UNITED STATES CENTRAL COMMAND BADGE

United States Central Command, also known as USCENTCOM or simply CENTCOM, was activated in 1983, but its genesis is actually found twenty-one years earlier. In what in hindsight appears to be a highly prescient move, the United States Strike Command (STRICOM) was activated on January 1, 1962 in an effort to unite the Strategic Army Corps and Tactical Air Command into a unified combatant command, complete with Naval and Marine Corps assets (the United States Atlantic Fleet was designated as STRICOM’S naval component command in 1965). The word “prescient” is fitting because STRICOM was activated at MacDill Air Force Base in Florida just nine-and-a-half months before the Cuba Missile Crisis (some sources incorrectly state STRICOM was established in response to the crisis).  

Besides serving as a source of ready forces for other unified commands, STRICOM’s assigned missions included training general reserve forces, developing joint doctrine, and the planning and execution of contingency operations in the Middle East, Africa, and Southern Asia (MEAFSA). When STRICOM was redesignated in 1972 as United States Readiness Command, or REDCOM, its MEAFSA responsibilities were removed.

Following two events that had a significant and lasting impact on American foreign policy and U.S. military preparedness—the fall of the Shah of Iran and the Soviet invasion of Afghanistan—the Commander-in-Chief of REDCOM was ordered to establish a subordinate REDCOM command called the Rapid Deployment Joint Task Force (RDJTF) in March, 1980.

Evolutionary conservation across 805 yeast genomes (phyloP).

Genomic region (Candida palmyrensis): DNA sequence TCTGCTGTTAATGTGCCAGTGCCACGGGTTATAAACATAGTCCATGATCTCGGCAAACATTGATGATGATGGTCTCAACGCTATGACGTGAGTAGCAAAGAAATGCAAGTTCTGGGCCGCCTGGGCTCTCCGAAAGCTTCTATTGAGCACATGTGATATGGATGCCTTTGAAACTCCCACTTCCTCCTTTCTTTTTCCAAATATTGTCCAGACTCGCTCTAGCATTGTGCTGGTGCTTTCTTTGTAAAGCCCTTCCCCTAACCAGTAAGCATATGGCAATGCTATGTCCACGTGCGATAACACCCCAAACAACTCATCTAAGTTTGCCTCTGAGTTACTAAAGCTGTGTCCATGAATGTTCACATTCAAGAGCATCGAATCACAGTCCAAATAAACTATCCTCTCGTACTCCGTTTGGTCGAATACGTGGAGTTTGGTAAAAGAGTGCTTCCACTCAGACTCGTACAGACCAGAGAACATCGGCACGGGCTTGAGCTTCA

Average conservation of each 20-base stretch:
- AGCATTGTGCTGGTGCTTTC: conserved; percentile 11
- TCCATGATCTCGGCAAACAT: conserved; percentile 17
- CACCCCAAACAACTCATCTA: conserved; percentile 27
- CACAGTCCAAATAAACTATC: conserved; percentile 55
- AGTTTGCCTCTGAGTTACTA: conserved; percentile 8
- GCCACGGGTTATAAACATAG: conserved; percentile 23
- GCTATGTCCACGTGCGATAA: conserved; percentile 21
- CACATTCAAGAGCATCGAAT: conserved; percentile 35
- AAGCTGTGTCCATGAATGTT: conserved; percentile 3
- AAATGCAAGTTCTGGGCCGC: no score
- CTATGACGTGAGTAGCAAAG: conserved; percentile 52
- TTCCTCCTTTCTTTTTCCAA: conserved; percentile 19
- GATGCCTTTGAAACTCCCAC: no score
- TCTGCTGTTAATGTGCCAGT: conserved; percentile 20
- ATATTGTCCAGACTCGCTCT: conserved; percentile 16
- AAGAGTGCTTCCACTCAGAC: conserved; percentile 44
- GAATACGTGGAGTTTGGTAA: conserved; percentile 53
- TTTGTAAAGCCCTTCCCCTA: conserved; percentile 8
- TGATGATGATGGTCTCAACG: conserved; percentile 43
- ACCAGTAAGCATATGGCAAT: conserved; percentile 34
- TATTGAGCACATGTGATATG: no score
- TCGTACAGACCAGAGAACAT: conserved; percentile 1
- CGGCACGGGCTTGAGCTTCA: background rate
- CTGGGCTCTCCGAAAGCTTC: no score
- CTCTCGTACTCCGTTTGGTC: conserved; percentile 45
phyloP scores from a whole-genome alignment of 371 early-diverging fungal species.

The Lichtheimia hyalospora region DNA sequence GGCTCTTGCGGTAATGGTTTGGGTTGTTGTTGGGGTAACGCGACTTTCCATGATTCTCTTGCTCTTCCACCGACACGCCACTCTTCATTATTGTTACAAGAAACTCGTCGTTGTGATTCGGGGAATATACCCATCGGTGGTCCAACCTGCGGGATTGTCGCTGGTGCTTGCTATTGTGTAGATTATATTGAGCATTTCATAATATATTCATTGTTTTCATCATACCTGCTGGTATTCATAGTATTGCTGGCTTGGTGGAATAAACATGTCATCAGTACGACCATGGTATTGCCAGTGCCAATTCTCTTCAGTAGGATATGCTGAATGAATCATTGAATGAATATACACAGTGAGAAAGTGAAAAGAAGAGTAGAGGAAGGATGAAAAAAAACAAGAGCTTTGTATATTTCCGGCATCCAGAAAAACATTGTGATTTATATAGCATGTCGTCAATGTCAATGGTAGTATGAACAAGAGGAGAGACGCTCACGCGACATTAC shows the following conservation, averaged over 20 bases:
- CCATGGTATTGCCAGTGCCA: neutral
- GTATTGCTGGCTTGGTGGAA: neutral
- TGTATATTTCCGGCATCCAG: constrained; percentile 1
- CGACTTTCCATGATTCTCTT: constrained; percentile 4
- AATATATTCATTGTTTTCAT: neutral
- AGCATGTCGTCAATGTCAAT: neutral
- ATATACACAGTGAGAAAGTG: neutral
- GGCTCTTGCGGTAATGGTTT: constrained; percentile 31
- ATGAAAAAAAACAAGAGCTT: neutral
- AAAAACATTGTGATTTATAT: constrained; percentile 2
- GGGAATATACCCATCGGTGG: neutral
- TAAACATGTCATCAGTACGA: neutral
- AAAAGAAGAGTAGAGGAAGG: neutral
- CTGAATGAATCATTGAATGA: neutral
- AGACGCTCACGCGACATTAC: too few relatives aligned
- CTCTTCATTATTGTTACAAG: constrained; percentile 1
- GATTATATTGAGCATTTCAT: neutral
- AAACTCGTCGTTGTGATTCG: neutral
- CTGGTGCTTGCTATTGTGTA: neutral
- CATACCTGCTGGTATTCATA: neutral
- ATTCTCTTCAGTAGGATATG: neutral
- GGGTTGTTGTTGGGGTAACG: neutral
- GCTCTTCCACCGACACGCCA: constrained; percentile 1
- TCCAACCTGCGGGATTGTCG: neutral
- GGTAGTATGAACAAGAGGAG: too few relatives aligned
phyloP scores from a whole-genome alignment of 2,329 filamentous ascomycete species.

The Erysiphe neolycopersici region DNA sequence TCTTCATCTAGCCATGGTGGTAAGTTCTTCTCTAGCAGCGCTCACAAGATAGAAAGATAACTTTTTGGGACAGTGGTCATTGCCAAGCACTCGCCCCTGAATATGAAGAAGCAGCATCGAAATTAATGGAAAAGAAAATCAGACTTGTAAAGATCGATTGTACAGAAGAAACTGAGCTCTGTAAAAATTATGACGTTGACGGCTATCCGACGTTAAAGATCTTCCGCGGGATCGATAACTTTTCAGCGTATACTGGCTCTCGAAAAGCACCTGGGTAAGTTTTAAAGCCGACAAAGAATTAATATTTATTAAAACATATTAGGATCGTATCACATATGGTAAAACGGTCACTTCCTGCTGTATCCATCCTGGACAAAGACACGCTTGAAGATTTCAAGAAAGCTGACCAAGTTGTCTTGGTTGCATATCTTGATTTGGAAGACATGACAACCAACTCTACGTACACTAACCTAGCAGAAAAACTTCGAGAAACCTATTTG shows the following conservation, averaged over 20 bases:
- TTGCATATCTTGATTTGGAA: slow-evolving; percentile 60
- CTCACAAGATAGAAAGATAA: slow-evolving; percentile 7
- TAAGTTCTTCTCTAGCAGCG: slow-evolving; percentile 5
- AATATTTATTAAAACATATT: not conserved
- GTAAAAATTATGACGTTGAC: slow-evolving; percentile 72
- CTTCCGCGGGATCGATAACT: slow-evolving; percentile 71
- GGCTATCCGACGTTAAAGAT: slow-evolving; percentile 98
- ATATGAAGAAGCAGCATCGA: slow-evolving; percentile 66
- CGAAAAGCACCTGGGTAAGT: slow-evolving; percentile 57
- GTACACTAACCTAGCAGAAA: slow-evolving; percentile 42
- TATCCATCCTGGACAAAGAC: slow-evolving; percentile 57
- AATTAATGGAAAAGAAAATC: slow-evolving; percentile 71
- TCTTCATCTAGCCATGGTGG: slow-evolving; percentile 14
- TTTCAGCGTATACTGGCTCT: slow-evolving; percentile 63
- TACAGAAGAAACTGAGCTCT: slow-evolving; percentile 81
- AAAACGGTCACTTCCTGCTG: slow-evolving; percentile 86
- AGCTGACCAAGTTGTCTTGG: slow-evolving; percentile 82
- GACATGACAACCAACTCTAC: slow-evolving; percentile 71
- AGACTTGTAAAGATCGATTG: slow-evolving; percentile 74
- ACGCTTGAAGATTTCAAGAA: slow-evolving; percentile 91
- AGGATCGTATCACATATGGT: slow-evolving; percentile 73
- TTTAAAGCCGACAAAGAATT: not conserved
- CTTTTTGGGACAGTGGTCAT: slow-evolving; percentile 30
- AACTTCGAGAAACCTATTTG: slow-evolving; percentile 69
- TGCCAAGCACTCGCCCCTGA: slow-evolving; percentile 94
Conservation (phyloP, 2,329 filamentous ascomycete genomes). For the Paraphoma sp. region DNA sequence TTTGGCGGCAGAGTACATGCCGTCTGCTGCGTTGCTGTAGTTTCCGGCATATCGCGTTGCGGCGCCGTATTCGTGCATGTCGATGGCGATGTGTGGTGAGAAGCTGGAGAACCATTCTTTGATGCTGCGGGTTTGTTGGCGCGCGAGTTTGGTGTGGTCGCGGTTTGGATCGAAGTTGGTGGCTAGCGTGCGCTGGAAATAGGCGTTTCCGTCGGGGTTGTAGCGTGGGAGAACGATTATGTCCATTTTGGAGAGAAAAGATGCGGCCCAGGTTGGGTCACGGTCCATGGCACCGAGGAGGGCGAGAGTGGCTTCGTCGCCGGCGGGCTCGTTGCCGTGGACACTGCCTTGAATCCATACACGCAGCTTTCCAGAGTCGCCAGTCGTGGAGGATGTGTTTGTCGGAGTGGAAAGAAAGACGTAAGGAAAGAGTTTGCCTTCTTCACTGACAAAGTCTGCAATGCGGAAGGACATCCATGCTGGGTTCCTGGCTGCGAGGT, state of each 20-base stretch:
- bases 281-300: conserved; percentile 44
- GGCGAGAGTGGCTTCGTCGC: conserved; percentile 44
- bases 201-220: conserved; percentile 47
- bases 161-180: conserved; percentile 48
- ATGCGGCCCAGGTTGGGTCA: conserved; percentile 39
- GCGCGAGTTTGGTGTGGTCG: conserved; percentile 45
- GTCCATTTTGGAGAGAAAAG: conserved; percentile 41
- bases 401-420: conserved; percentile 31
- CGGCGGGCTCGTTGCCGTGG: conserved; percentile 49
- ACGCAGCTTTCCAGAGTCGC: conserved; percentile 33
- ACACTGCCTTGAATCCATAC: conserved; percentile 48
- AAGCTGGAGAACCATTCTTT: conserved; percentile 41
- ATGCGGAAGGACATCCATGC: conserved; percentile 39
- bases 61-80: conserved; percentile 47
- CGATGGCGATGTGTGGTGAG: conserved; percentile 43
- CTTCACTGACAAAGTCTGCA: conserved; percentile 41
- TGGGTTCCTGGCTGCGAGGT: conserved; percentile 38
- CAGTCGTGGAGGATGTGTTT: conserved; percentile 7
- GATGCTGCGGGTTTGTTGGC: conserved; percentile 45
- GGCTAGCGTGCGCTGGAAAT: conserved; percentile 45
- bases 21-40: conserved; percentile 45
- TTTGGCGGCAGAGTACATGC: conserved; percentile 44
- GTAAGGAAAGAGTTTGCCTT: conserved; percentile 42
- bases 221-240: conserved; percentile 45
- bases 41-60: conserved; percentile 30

A little over a year later, the Department of Defense announced that the RDJTF would be spun off into a separate command from REDCOM, one that would now have a specific geographic Area of Responsibility (AOR). On January 1, 1983, the RDJTF was redesignated the United States Central Command, a Unified Combatant Command with headquarters at MacDill. Four years later, REDCOM was transformed into United States Special Operations Command, or SOCOM.

Today, CENTCOM’s AOR comprises twenty countries with territory extending to Yemen in the south and Kazakhstan in the north. It has without question been the most active of any of the United States’ Unified Combatant Commands, serving as the main military force in the first Gulf War (1991) and in Operations Enduring Freedom, Iraqi Freedom, Resolute Support, and Inherent Resolve.
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